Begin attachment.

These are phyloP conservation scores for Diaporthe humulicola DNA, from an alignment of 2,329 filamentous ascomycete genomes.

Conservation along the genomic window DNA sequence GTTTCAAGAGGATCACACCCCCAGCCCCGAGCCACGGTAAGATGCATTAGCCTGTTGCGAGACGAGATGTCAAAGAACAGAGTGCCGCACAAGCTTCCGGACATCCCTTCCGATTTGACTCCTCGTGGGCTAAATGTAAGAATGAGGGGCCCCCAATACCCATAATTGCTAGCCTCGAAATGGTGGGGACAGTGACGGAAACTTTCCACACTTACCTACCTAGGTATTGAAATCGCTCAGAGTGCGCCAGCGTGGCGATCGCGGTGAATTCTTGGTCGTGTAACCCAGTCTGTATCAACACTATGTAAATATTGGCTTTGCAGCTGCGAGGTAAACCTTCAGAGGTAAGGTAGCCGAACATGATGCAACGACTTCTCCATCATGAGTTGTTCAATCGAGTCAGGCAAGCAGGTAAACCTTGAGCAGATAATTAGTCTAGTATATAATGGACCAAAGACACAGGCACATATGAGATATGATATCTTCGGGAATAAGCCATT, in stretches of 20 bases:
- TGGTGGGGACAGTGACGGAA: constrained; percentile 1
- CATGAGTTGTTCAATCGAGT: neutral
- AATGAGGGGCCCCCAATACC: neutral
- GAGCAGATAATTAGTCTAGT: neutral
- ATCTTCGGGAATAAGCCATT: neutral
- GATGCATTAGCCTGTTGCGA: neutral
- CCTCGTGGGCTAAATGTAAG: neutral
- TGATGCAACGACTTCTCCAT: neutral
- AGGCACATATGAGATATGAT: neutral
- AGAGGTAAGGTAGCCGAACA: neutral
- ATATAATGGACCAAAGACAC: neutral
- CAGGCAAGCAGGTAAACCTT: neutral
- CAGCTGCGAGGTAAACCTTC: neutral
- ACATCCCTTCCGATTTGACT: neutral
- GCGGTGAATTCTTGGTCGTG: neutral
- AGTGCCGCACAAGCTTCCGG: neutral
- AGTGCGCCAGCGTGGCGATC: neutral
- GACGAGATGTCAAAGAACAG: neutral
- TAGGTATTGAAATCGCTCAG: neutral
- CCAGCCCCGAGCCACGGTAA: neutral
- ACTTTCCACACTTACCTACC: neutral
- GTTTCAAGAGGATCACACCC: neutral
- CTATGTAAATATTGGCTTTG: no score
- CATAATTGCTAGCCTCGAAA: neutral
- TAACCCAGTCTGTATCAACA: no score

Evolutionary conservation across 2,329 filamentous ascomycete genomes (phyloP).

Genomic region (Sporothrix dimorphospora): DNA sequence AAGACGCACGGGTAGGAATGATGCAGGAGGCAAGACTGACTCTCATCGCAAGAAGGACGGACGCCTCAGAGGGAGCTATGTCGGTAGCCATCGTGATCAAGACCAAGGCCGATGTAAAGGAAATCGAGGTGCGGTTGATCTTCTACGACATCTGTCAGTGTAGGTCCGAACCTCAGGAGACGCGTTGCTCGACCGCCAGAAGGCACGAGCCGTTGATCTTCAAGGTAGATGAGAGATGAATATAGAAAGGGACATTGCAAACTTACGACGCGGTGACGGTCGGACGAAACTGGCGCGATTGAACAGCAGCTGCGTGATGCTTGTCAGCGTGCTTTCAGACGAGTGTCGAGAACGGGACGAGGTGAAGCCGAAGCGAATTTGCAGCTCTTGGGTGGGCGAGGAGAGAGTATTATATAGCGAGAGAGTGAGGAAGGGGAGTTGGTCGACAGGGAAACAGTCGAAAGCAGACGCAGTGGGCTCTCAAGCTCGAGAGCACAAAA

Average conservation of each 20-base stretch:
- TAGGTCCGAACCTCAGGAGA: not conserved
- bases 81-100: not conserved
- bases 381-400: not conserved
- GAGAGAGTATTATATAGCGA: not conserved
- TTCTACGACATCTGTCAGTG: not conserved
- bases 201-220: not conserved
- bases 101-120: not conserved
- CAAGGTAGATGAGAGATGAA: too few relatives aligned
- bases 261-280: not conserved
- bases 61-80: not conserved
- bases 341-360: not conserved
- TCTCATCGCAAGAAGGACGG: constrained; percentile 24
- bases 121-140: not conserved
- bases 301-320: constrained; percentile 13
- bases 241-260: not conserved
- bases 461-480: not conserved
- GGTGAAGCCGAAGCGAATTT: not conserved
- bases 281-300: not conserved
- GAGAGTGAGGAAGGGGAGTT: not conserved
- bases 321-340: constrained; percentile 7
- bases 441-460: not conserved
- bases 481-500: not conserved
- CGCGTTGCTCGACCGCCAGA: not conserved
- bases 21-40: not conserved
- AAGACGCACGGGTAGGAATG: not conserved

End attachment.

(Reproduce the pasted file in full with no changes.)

These are phyloP conservation scores for Diaporthe humulicola DNA, from an alignment of 2,329 filamentous ascomycete genomes.

Conservation along the genomic window DNA sequence GTTTCAAGAGGATCACACCCCCAGCCCCGAGCCACGGTAAGATGCATTAGCCTGTTGCGAGACGAGATGTCAAAGAACAGAGTGCCGCACAAGCTTCCGGACATCCCTTCCGATTTGACTCCTCGTGGGCTAAATGTAAGAATGAGGGGCCCCCAATACCCATAATTGCTAGCCTCGAAATGGTGGGGACAGTGACGGAAACTTTCCACACTTACCTACCTAGGTATTGAAATCGCTCAGAGTGCGCCAGCGTGGCGATCGCGGTGAATTCTTGGTCGTGTAACCCAGTCTGTATCAACACTATGTAAATATTGGCTTTGCAGCTGCGAGGTAAACCTTCAGAGGTAAGGTAGCCGAACATGATGCAACGACTTCTCCATCATGAGTTGTTCAATCGAGTCAGGCAAGCAGGTAAACCTTGAGCAGATAATTAGTCTAGTATATAATGGACCAAAGACACAGGCACATATGAGATATGATATCTTCGGGAATAAGCCATT, in stretches of 20 bases:
- TGGTGGGGACAGTGACGGAA: constrained; percentile 1
- CATGAGTTGTTCAATCGAGT: neutral
- AATGAGGGGCCCCCAATACC: neutral
- GAGCAGATAATTAGTCTAGT: neutral
- ATCTTCGGGAATAAGCCATT: neutral
- GATGCATTAGCCTGTTGCGA: neutral
- CCTCGTGGGCTAAATGTAAG: neutral
- TGATGCAACGACTTCTCCAT: neutral
- AGGCACATATGAGATATGAT: neutral
- AGAGGTAAGGTAGCCGAACA: neutral
- ATATAATGGACCAAAGACAC: neutral
- CAGGCAAGCAGGTAAACCTT: neutral
- CAGCTGCGAGGTAAACCTTC: neutral
- ACATCCCTTCCGATTTGACT: neutral
- GCGGTGAATTCTTGGTCGTG: neutral
- AGTGCCGCACAAGCTTCCGG: neutral
- AGTGCGCCAGCGTGGCGATC: neutral
- GACGAGATGTCAAAGAACAG: neutral
- TAGGTATTGAAATCGCTCAG: neutral
- CCAGCCCCGAGCCACGGTAA: neutral
- ACTTTCCACACTTACCTACC: neutral
- GTTTCAAGAGGATCACACCC: neutral
- CTATGTAAATATTGGCTTTG: no score
- CATAATTGCTAGCCTCGAAA: neutral
- TAACCCAGTCTGTATCAACA: no score

Evolutionary conservation across 2,329 filamentous ascomycete genomes (phyloP).

Genomic region (Sporothrix dimorphospora): DNA sequence AAGACGCACGGGTAGGAATGATGCAGGAGGCAAGACTGACTCTCATCGCAAGAAGGACGGACGCCTCAGAGGGAGCTATGTCGGTAGCCATCGTGATCAAGACCAAGGCCGATGTAAAGGAAATCGAGGTGCGGTTGATCTTCTACGACATCTGTCAGTGTAGGTCCGAACCTCAGGAGACGCGTTGCTCGACCGCCAGAAGGCACGAGCCGTTGATCTTCAAGGTAGATGAGAGATGAATATAGAAAGGGACATTGCAAACTTACGACGCGGTGACGGTCGGACGAAACTGGCGCGATTGAACAGCAGCTGCGTGATGCTTGTCAGCGTGCTTTCAGACGAGTGTCGAGAACGGGACGAGGTGAAGCCGAAGCGAATTTGCAGCTCTTGGGTGGGCGAGGAGAGAGTATTATATAGCGAGAGAGTGAGGAAGGGGAGTTGGTCGACAGGGAAACAGTCGAAAGCAGACGCAGTGGGCTCTCAAGCTCGAGAGCACAAAA

Average conservation of each 20-base stretch:
- TAGGTCCGAACCTCAGGAGA: not conserved
- bases 81-100: not conserved
- bases 381-400: not conserved
- GAGAGAGTATTATATAGCGA: not conserved
- TTCTACGACATCTGTCAGTG: not conserved
- bases 201-220: not conserved
- bases 101-120: not conserved
- CAAGGTAGATGAGAGATGAA: too few relatives aligned
- bases 261-280: not conserved
- bases 61-80: not conserved
- bases 341-360: not conserved
- TCTCATCGCAAGAAGGACGG: constrained; percentile 24
- bases 121-140: not conserved
- bases 301-320: constrained; percentile 13
- bases 241-260: not conserved
- bases 461-480: not conserved
- GGTGAAGCCGAAGCGAATTT: not conserved
- bases 281-300: not conserved
- GAGAGTGAGGAAGGGGAGTT: not conserved
- bases 321-340: constrained; percentile 7
- bases 441-460: not conserved
- bases 481-500: not conserved
- CGCGTTGCTCGACCGCCAGA: not conserved
- bases 21-40: not conserved
- AAGACGCACGGGTAGGAATG: not conserved